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Given the consanguinity, we assumed an autosomal-recessive inheritance and performed homozygosity mapping (Figure 1D) and exome sequencing. Unexpectedly, we identified a perfectly segregating homozygous missense mutation in TTC7A (NM_020458:c.T1037C;p.L346P) (Figure 1E and supplemental Figure 1B). The substitution of the highly conserved TTC7ALeu346 residue (supplemental Figure 1D) to TTC7APro346 was predicted damaging to TTC7A function by SIFT and PolyPhen-2 prediction algorithms.

Concomitantly, we investigated another patient (P2) with classical MIA-SCID manifesting in lymphopenia with near-absent CD8+ T cells, hypogammaglobulinemia, undetectable thymic tissue (supplemental Figures 1F, 2, and 3B), and extended intestinal atresia (Figure 1G). Molecular analysis revealed a large genomic deletion comprising TTC7A exons 6 through 8, causing frameshift and premature transcriptional stop codon (NM_020458:c765_1065del;p.N256Qfs*7) (Figure 1H and supplemental Figure 2B-C).

The pronounced immunodeficiency despite mild structural intestinal defects in P1 prompted us to compare the lymphocyte compartments of P1 and P2. Both showed B-cell lymphopenia and hypogammaglobulinemia (supplemental Table 1) despite the presence of naïve, marginal zone–like and class-switched memory B cells (supplemental Figure 3A). Increased proportion of transitional B cells in P1 indicated a partial developmental block (supplemental Figure 3A) reminiscent of the tonic BCR- or BAFF-signaling defects resulting in decreased B-cell survival and hypogammaglobulinemia.5,6  TTC7A is required for tethering of phosphatidylinositol 4-kinase, catalytic, alpha (PI4KCA) to the plasma membrane,2  which in turn phosphorylates phosphatidylinositol into phosphatidylinositol(4,5)P2, a second messenger in the phospholipase C gamma-2 (PLCγ2) and phosphatidylinositol 3′-kinase (PI3K) signaling cascades downstream of lymphocyte antigen receptors.7 

P1 had unremarkable T-cell counts (supplemental Table 1), CD4+ and/or CD8+ T-cell distribution (supplemental Figure 3B), and T-cell repertoire (supplemental Figure 1E). Maternal cells were absent. A significant proportion of CD4+ T cells in P2 but not in P1 expressed CD25 activation marker, possibly as a compensatory mechanism that would otherwise lead to proliferative expansion8  (supplemental Figure 3B). Cell-surface expression of CD44, CD62L, and CD69 and neutrophil counts and oxidative burst were normal (not shown).

Higher TTC7A expression in thymic stroma compared with thymocytes had suggested aberrant thymic (micro)environment as a T-cell extrinsic cause for T-lymphopenia in TTC7A deficiency.1  We challenged this finding by monitoring T-cell proliferation of pulse-labeled patient peripheral blood mononuclear cells after anti-CD3 stimulation. Whereas P2’s T cells showed no proliferative response, proliferation of T cells from P1 was only partially impaired (Figure 1I). TTC7APro346 protein in HEK293 cells was stable and detectable at levels similar to those for TTC7Awildtype (supplemental Figure 3D), implying that TTC7ALeu346Pro represents a hypomorphic variant allowing for residual protein function. Furthermore, T cells from both patients were unable to upregulate CD25 expression after anti-CD3 stimulation, suggesting T-cell receptor (TCR)–signaling defects (Figure 1I). Accordingly, the majority of P1’s T cells had naïve CD45RA+ phenotype (supplemental Figure 3C). One possible explanation might be the inability of mutant TTC7A to recruit PI4KCA to the plasma membrane, required for its interaction with CD4-p56lck and downstream signal transduction.9  Because lymphocyte-specific protein tyrosine kinase (LCK) interaction with CD4 and/or CD8 is essential for T-cell development and activation,10  TTC7A might be an integral component of the TCR signalosome. Notably, in contrast to previous observations of defective T-cell proliferation1,4  and our findings, a recent study identified patients with hyperproliferative TTC7A-mutant T cells,11  underlining the phenotypic variability of TTC7A-mutant immunodeficiency.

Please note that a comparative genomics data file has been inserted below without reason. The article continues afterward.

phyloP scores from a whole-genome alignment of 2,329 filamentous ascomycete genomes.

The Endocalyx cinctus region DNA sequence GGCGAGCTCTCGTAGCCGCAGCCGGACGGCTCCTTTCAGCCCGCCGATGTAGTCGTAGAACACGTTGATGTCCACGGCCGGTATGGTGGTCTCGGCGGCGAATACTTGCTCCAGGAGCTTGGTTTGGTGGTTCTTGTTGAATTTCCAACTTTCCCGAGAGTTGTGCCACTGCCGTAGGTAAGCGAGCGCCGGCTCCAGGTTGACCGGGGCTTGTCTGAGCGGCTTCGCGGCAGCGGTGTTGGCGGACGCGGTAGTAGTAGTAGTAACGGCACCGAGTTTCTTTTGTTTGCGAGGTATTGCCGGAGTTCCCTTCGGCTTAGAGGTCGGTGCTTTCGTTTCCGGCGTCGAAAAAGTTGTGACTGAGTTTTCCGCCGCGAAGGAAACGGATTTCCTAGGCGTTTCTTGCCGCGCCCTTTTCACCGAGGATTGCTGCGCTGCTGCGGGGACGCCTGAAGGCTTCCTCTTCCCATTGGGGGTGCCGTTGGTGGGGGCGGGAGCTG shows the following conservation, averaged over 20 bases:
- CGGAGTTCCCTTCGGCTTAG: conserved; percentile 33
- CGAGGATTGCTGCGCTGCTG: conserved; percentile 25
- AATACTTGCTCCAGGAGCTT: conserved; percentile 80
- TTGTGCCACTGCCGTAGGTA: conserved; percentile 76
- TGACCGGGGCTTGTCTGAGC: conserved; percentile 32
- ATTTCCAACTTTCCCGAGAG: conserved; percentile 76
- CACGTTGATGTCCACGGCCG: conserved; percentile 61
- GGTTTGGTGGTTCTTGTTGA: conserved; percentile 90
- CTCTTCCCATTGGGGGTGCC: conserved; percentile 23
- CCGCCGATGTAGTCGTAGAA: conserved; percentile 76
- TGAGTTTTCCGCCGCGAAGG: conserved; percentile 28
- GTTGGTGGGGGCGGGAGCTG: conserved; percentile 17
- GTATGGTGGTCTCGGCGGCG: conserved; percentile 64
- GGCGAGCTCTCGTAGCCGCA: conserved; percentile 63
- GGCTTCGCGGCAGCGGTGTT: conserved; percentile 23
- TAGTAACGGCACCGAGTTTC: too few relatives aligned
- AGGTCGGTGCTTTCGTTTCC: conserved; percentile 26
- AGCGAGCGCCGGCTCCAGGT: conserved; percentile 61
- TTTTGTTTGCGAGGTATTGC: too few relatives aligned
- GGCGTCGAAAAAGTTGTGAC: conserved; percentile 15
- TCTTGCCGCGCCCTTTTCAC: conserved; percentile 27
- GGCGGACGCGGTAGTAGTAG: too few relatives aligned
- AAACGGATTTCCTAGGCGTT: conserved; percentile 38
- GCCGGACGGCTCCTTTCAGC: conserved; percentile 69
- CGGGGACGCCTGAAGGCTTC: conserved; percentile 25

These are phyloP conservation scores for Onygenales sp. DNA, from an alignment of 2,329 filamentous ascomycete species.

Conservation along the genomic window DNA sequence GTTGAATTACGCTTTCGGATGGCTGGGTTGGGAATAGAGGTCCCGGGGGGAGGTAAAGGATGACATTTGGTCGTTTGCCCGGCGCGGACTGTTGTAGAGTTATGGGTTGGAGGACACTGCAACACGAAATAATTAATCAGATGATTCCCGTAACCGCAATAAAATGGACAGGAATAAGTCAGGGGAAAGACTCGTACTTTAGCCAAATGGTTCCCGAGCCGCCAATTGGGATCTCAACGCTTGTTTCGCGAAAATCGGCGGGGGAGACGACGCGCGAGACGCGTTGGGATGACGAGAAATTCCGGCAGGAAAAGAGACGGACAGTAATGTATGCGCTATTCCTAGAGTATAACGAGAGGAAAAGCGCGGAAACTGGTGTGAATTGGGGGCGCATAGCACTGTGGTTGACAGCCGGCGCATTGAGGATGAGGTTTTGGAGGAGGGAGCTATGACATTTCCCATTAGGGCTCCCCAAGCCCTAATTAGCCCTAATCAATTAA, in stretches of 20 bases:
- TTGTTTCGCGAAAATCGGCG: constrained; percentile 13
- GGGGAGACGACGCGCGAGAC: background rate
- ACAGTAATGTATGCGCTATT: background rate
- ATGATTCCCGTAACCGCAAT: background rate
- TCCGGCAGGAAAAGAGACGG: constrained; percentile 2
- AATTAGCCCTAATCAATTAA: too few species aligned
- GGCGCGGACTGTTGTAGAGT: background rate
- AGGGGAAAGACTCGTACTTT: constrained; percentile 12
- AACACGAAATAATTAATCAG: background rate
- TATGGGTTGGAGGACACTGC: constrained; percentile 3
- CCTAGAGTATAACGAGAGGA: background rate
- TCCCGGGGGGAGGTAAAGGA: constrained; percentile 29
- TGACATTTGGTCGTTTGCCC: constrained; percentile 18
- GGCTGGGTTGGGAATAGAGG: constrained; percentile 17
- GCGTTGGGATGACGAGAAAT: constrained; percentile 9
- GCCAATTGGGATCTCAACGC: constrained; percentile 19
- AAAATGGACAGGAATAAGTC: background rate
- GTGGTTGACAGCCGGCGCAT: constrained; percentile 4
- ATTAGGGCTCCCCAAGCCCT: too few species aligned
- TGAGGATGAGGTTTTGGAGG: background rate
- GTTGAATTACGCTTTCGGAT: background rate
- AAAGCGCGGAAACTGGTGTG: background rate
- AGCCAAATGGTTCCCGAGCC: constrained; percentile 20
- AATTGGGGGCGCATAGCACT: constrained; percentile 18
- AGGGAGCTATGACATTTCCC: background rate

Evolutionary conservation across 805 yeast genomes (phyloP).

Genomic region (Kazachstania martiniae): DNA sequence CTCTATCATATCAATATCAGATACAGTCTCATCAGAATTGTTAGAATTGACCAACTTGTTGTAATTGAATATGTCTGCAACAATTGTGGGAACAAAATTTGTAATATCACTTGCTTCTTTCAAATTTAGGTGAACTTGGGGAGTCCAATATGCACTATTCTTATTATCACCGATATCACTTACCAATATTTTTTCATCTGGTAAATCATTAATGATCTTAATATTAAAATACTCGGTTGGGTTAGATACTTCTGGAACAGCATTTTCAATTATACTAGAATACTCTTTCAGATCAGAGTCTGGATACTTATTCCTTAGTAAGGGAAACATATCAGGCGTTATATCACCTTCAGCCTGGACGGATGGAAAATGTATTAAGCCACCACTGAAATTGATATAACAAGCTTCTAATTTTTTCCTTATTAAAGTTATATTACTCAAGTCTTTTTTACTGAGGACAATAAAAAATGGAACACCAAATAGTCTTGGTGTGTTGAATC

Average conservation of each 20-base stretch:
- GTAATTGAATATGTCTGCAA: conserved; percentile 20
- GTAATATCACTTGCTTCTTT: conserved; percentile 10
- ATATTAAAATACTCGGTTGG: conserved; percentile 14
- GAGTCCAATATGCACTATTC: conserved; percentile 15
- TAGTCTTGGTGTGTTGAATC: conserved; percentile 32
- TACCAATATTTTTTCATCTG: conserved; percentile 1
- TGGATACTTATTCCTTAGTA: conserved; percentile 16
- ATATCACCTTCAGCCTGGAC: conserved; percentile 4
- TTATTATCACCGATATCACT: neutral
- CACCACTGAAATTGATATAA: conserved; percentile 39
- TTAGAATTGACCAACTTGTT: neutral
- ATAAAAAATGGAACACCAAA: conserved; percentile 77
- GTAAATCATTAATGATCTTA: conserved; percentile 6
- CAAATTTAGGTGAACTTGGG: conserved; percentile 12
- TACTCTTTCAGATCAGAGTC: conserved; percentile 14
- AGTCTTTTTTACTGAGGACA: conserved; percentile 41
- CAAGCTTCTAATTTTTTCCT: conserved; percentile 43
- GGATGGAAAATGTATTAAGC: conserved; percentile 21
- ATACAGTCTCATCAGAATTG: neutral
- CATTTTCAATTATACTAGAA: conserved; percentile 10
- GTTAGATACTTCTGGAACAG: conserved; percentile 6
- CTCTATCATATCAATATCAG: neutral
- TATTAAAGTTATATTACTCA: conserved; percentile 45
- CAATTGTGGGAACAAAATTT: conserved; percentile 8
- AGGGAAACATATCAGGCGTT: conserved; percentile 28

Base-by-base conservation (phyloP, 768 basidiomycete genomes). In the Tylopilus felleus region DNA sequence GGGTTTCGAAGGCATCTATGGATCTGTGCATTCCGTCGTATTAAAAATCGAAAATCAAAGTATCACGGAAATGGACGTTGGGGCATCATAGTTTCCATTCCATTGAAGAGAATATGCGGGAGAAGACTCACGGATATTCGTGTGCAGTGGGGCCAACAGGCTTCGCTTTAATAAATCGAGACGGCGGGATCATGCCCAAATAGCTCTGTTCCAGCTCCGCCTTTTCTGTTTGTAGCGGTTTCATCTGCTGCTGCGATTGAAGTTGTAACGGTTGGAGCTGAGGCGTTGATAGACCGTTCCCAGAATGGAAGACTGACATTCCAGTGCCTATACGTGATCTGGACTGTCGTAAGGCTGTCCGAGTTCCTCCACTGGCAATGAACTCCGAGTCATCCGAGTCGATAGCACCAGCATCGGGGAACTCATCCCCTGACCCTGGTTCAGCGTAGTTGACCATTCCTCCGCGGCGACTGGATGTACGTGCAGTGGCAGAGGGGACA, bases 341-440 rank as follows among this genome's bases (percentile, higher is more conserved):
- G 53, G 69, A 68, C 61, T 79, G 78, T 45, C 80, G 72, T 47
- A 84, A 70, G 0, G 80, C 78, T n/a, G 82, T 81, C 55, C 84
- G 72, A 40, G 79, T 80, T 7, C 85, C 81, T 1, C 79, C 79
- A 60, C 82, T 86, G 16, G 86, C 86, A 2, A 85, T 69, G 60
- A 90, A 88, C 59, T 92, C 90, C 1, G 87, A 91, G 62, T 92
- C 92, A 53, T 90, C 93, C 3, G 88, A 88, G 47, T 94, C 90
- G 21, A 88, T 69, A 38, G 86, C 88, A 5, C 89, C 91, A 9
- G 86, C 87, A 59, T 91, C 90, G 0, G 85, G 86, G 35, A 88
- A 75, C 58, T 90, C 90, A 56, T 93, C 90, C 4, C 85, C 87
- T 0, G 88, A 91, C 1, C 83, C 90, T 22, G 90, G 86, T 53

TTC7A deficiency was recently identified as the molecular cause for MIA with or without accompanying SCID.1,3  The hallmark feature of TTC7A deficiency was varying degree of intestinal aberrations. The mildest case presented with intestinal aberrations consisting of bloody diarrhea, apoptotic enterocolitis, and acute GVHD-like symptoms, but no atresias, and the extent of the observed lymphopenia remained unclear.2  P1 had B-lymphopenia, hypogammaglobulinemia, and functional T-cell defects, but intestinal structural aberrations were mild and GVHD-like signs were discrete. Collectively, the clinical spectrum of TTC7A deficiency is considerably more variable than previously appreciated, which should alert physicians to consider TTC7A mutational analysis in (S)CID patients.

The online version of this article contains a data supplement.

Acknowledgments: This work is supported by funding from the Austrian Science Fund (FWF) grant number P24999 (K.B.).

Contribution: S.W., E.S., C.D.C., and I.B. performed experiments; C.A., S.A., and F.O.H. provided clinical data and clinical care for patient P1; H.P., N.M.-D., E.F.-W., S.M., W.-D.H., and W.H. provided clinical data and clinical care for P2; T.L. performed chimerism analysis on blood samples from P1; K.B. conceived the study and provided laboratory resources; K.B., S.W., E.S., and I.B. planned, designed and interpreted experiments; S.W., I.B., and K.B. wrote the manuscript; and all authors critically reviewed the manuscript and agreed to its publication.

Conflict-of-interest disclosure: The authors declare no competing financial interests.

Correspondence: Kaan Boztug, CeMM Research Center for Molecular Medicine of the Austrian Academy of Sciences and Department of Pediatrics and Adolescent Medicine, Medical University of Vienna, Lazarettgasse 14, AKH BT 25.3, A-1090 Vienna, Austria; e-mail: [email protected].